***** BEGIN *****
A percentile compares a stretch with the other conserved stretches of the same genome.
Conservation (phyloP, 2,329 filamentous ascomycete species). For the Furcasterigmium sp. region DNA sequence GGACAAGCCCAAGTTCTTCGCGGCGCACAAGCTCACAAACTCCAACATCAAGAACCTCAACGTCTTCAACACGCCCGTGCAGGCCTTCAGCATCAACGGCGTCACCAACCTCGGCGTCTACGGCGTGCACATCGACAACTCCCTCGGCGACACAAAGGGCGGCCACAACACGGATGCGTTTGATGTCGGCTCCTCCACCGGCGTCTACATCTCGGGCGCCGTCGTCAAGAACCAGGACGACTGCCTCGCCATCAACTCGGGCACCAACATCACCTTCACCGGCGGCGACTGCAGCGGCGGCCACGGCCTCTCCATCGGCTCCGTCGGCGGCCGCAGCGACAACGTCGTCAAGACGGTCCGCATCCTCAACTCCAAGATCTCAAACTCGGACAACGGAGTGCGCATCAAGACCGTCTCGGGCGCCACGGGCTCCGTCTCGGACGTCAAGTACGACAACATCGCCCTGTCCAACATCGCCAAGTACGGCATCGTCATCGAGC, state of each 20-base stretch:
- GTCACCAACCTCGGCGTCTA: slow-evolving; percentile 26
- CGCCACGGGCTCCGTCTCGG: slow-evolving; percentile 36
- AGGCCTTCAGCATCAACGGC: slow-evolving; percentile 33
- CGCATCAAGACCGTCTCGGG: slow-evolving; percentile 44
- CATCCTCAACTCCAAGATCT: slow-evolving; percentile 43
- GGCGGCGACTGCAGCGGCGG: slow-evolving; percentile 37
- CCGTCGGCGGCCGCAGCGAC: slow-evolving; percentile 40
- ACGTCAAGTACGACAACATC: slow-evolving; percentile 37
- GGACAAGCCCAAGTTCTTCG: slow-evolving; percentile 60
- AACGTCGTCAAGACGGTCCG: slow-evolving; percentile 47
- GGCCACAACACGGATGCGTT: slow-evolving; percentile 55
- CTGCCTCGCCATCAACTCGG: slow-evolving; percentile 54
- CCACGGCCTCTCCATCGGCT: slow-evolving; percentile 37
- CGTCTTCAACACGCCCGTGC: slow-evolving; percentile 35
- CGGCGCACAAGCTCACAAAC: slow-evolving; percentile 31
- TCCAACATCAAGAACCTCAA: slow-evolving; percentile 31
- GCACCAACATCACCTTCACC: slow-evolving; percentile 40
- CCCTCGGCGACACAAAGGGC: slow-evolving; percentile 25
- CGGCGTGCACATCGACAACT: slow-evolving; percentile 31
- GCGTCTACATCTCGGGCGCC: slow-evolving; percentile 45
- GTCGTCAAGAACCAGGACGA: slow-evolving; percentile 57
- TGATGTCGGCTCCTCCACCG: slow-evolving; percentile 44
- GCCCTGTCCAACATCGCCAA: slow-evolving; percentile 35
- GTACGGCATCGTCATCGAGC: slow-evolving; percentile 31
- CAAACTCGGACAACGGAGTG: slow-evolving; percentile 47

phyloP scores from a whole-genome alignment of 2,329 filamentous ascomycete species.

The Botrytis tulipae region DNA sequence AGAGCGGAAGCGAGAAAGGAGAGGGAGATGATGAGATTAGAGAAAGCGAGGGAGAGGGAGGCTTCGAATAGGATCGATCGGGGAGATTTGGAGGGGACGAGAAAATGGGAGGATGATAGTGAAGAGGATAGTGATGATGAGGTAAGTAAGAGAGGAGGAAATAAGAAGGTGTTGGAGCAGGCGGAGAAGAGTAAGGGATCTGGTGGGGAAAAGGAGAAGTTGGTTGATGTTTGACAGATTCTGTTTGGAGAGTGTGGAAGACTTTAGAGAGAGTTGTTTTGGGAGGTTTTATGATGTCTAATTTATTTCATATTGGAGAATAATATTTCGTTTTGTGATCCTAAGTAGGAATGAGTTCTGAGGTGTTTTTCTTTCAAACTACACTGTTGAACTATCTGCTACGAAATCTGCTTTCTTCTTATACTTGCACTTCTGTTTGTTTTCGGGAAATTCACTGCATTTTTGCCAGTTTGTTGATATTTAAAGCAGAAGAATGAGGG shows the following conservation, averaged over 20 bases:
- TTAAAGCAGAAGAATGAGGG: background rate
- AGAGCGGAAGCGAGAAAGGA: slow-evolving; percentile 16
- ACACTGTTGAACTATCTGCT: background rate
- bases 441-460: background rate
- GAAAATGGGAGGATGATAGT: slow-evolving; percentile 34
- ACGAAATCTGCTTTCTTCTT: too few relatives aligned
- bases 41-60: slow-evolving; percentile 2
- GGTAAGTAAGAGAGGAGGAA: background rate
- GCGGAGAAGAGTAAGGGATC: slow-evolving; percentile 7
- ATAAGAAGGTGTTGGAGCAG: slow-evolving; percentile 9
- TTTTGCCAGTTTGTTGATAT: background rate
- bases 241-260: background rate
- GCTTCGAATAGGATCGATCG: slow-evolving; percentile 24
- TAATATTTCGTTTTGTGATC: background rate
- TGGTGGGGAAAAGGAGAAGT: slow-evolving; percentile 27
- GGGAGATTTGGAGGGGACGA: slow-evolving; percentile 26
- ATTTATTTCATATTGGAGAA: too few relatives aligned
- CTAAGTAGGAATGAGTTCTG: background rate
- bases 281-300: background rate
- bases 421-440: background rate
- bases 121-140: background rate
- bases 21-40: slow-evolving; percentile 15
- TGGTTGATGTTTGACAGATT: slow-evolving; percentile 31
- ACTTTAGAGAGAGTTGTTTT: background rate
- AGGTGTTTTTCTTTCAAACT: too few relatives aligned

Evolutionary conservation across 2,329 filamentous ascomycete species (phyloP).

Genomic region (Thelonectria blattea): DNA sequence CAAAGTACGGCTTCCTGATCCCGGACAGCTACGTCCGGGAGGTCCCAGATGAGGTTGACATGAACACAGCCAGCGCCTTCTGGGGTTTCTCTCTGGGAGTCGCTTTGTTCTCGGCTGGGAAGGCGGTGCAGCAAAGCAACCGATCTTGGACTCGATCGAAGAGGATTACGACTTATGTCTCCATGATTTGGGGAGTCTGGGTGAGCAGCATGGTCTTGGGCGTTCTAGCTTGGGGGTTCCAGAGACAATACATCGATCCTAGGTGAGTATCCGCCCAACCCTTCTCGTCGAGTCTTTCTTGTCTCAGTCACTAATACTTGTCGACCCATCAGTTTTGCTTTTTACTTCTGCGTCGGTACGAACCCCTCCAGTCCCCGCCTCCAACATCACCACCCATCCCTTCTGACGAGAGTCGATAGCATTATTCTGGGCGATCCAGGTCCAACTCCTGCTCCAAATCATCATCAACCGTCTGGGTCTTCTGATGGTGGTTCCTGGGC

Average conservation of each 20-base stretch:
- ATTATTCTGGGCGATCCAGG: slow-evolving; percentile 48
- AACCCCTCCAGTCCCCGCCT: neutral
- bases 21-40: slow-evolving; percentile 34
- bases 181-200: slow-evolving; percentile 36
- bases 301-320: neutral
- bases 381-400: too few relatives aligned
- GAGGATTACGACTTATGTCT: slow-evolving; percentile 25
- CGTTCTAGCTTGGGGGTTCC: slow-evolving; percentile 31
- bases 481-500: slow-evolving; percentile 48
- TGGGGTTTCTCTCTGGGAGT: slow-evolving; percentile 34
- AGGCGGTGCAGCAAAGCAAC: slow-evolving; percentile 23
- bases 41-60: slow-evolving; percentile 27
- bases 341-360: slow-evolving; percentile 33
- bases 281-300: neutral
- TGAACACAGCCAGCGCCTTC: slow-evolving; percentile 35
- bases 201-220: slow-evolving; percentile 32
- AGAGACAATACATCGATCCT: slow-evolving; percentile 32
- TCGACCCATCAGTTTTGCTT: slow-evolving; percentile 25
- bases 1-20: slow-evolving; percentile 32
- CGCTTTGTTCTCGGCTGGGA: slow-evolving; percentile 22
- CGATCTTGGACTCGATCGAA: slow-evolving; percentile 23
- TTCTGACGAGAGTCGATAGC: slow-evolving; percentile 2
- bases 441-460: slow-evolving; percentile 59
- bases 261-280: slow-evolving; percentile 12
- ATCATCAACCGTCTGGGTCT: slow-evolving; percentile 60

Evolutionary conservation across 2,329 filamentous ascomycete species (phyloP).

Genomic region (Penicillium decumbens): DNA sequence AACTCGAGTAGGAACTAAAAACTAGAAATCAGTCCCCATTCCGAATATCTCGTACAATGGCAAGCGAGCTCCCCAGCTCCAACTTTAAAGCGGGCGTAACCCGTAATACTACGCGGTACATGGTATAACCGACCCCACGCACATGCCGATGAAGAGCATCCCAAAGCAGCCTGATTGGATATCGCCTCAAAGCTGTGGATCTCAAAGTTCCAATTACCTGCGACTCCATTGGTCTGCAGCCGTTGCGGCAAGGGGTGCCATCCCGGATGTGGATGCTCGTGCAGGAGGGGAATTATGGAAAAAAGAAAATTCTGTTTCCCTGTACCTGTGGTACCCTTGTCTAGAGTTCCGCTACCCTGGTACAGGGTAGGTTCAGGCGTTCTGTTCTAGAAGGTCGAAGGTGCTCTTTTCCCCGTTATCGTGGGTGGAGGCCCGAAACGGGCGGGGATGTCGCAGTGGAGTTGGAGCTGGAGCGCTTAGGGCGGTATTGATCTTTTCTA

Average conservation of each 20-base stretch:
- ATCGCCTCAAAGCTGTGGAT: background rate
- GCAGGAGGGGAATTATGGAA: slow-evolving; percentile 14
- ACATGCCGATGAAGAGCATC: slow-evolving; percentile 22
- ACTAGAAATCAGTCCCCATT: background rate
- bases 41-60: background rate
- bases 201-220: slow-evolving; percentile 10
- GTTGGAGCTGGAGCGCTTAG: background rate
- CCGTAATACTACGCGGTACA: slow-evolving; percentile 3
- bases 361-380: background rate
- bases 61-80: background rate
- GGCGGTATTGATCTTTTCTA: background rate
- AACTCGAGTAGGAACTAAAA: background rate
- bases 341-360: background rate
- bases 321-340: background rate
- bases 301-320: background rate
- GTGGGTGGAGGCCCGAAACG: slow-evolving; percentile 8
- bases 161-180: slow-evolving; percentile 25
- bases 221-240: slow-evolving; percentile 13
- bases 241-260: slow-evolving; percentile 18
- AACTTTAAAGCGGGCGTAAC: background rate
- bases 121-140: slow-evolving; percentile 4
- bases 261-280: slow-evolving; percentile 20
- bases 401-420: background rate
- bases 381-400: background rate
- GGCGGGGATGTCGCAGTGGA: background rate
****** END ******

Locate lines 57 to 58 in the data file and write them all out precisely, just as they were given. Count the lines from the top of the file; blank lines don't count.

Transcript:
Average conservation of each 20-base stretch:
- ATTATTCTGGGCGATCCAGG: slow-evolving; percentile 48